Purchasing power. How fashion adapts to French constraints and new wants

Two years of Covid-19, inflation galloping, and new patterns of consumption: The fashion and clothing industry is looking for a solution to the new challenges it faces.

Purchasing power. How fashion adapts to French constraints and new wants

Two years of Covid-19, inflation galloping, and new patterns of consumption: The fashion and clothing industry is looking for a solution to the new challenges it faces. Celine Choain (specialist in fashion and distribution at Kea) says that the first half of 2022 is marked by "year under tension".

According to INSEE, rising costs drove up clothing prices by 4.3% in May 2022 as compared to May 20,21. Celine Choain considers this an "inevitable" consequence in light of tensions in production and supply chains.

According to the specialist, consumers whose clothing spending is decreasing because of inflation are more likely to use second-hand products, to postpone purchasing, to buy on low-cost sites based in Asia or to "consume less but do better" by buying less frequently but offering higher quality parts.

Professionals in the sector are also affected by the rising inflation. They have to reconsider their production processes due to increased costs and longer logistics times. This is a legacy from the Covid-19 pandemic. Celine Choain notes that it has been crucial to secure "transport and production capabilities" for the past two years. A standard garment, which is usually made in six weeks, can now be produced in between 10 and 20 weeks.

The expert recalls that transport costs have "flamed": the average cost of shipping a container between China, the United States and China is now "13,000 dollars", compared to 3,000 before the pandemic.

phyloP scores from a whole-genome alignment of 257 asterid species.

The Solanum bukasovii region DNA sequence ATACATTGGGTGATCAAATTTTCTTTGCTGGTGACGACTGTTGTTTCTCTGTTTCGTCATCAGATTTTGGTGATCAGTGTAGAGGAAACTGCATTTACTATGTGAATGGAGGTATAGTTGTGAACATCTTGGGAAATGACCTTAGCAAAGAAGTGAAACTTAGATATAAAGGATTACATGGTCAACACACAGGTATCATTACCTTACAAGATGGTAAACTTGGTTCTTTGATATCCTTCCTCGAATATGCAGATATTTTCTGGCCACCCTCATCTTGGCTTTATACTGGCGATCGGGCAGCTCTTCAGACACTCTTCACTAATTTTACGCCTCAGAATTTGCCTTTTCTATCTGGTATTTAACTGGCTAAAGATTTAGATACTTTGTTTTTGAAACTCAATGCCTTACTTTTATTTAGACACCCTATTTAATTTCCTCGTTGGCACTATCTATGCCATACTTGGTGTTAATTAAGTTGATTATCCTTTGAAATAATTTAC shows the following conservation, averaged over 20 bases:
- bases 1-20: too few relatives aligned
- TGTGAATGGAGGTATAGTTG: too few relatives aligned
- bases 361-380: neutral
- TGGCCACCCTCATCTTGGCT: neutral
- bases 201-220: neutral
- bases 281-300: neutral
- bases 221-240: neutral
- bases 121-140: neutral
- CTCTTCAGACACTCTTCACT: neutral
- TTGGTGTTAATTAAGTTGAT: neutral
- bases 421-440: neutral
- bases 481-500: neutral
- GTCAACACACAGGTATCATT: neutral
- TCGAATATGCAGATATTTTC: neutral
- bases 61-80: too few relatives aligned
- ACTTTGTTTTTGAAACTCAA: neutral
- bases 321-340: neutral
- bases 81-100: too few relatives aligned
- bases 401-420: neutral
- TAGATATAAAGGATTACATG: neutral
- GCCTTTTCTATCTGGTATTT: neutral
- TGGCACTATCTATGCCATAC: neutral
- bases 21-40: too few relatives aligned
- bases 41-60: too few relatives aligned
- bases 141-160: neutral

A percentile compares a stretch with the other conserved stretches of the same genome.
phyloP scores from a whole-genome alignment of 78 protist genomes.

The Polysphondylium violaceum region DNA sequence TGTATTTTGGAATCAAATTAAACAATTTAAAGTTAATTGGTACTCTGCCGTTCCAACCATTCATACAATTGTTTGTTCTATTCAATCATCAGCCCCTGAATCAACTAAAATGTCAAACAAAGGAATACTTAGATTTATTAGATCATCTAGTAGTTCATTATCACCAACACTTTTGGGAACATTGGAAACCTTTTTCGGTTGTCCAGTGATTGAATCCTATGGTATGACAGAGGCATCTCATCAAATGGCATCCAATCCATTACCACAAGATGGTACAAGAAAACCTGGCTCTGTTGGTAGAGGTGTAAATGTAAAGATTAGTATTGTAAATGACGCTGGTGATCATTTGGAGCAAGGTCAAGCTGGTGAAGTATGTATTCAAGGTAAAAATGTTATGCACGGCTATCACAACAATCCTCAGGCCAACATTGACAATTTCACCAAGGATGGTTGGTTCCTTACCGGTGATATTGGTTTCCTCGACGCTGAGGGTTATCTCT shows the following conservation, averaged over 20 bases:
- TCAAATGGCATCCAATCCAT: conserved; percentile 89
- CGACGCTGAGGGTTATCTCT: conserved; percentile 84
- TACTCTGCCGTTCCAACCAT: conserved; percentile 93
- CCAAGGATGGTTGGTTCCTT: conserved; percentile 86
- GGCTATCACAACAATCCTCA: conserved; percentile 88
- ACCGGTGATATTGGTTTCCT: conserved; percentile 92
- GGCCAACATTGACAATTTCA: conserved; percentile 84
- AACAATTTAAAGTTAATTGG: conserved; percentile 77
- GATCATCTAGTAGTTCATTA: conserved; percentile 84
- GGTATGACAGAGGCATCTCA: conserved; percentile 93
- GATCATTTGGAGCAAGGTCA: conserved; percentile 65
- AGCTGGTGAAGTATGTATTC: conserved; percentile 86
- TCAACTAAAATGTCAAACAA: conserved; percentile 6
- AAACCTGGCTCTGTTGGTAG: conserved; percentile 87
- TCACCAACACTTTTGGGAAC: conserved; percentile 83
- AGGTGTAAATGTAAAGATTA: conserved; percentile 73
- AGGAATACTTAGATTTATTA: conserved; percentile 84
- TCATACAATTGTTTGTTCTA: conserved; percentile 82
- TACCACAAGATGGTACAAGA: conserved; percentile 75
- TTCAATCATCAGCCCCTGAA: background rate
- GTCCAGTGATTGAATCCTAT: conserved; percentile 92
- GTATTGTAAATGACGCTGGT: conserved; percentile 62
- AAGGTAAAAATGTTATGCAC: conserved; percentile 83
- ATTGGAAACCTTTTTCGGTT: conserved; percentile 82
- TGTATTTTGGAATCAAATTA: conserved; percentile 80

Accenture fashion and luxury expert Samah Habib says that the sector has never experienced "such a context with such strong tensions". In six months raw materials have seen a strong rise, i.e. Organic cotton was 80%, cotton 28% and wool 43% respectively. Samah Habib notes that large distribution companies have "anticipated the movement by organizing or provisioning stocks of these materials in advance. This mechanically contributes towards the increase in prices.

The Covid-19 and all its consequences (confinements, gauges etc.) Celine Choain says that the Covid-19 and its consequences (confinements, gauges, etc.) have intensified a dynamic already "bearish" for 10 to 15 year. However, volumes have increased and are now approaching 2019 levels.

Samah Habib notes that the winners could be "very low-cost brand" and "very well-performing luxury sector". The Chinese Shein, which is positioned on low prices, and has been essential in ultra-fast fashion since 2008's launch, has "continued to gain momentum" in the past two years with "sales volumes that have continued to increase despite the pandemic," stated the French Institute of Fashion (IFM), and Kantar in a May Note.

Celine Choain notes that these (low-cost companies) have "operational excellence" and are able "hundreds upon new items per week". They also "create desire among consumers" with responsive supply. They raise questions about transparency and CSR.

Traditional players in the apparel industry are not willing to compromise on quality. Instead, they seek to attract a clientele that is able to do "less but better" by turning to local production in the Mediterranean ports. Samah Habib explains that it is not possible to move all production "overnight" due to "obstacles "of price, labor and know-how".

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